Costello testified that prior to the transfer he told Brownlow that he wanted the principal of his new account to be absolutely protected, just as it had been at Merrill Lynch. According to Costello, Brownlow assured him that the principal would remain safe and sound, that there would be better record keeping than at Merrill Lynch, and that he could expect to earn about a 20% return on his investment. Brownlow insisted that he would only handle the account on a discretionary basis, so that he could take advantage of quick shifts in the market without securing Costello's prior approval of transactions. Costello agreed to this condition and executed a power of attorney. Costello said that he asked Brownlow to put into writing the details of their understanding as to how the account would be handled, but that Brownlow suggested that Costello draft the memorandum to which Brownlow would then object if there was any difference. Costello testified that thereafter he sent a handwritten letter to Brownlow, dated September 4, 1976, which read as follows:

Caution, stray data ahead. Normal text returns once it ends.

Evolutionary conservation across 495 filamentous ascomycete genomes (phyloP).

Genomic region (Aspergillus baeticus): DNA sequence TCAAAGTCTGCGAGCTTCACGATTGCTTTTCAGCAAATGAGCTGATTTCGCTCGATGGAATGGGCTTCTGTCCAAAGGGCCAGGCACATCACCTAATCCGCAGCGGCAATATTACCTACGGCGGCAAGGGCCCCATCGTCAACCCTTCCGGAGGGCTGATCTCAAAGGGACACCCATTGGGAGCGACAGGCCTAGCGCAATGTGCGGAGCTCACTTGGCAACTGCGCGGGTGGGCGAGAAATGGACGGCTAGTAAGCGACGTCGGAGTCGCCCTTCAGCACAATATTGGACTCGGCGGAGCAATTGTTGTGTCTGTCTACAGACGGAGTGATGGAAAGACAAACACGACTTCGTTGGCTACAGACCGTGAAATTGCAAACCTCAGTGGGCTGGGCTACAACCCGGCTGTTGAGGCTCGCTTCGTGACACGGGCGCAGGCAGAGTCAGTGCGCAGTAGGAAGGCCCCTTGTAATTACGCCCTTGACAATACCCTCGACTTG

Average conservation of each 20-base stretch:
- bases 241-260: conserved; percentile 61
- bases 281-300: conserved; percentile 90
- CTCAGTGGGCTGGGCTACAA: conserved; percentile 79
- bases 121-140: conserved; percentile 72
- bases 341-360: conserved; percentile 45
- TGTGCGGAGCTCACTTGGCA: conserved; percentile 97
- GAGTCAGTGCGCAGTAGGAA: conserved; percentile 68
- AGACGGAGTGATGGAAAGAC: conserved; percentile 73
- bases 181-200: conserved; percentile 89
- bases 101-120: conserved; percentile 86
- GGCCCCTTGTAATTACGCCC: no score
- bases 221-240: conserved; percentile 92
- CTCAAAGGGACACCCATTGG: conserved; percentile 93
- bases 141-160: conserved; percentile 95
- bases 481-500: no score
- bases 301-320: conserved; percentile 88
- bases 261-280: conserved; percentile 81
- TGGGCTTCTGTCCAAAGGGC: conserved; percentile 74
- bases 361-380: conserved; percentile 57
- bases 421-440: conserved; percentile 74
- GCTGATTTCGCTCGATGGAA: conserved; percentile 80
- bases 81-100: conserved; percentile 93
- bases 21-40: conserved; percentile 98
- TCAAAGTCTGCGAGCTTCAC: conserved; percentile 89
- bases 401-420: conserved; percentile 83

"Confirming the agreement reached in my office, you will receive my signed transfer forms before the week is over. I'll transfer the Merrill Lynch first and then the $100,000 from White Weld when the certificate matures.

"We've agreed to continue on the plan which protects my equity completely. I don't want to change that, since some of the money has been borrowed. Your assurance that we can continue to realize at least 20% return on the trading is fine. Lets not worry about trying to extend that by any long chances.

"You'll set options naked--at least 20% out of the money and cover when options between $2 and 5 move 1/2 point against us or 1 1/2 to 2 points favorable. Stop action will occur on those priced at $5-7 at $1 unfavorable and $3 favorable. The proceeds will be immediately re-invested in more tax free issues. The tax free income is to be sent to me.

"Since I'm traveling--I have to trust you and Oppenheimer. Keep me informed. The new records look like my old problem with Merrill is over. Every three months is O.K.--but if you say every 30 days its fine with me!

"Good luck in the new job. Let's make some money together.

"Tom Costello"

At trial, there was conflicting testimony as to whether Brownlow received or acknowledged the letter. In any event, the Merrill Lynch account was transferred on September 7, 1976, and the White Weld account in April 1977. As a result, Costello placed a total of $235,384.65 with Oppenheimer.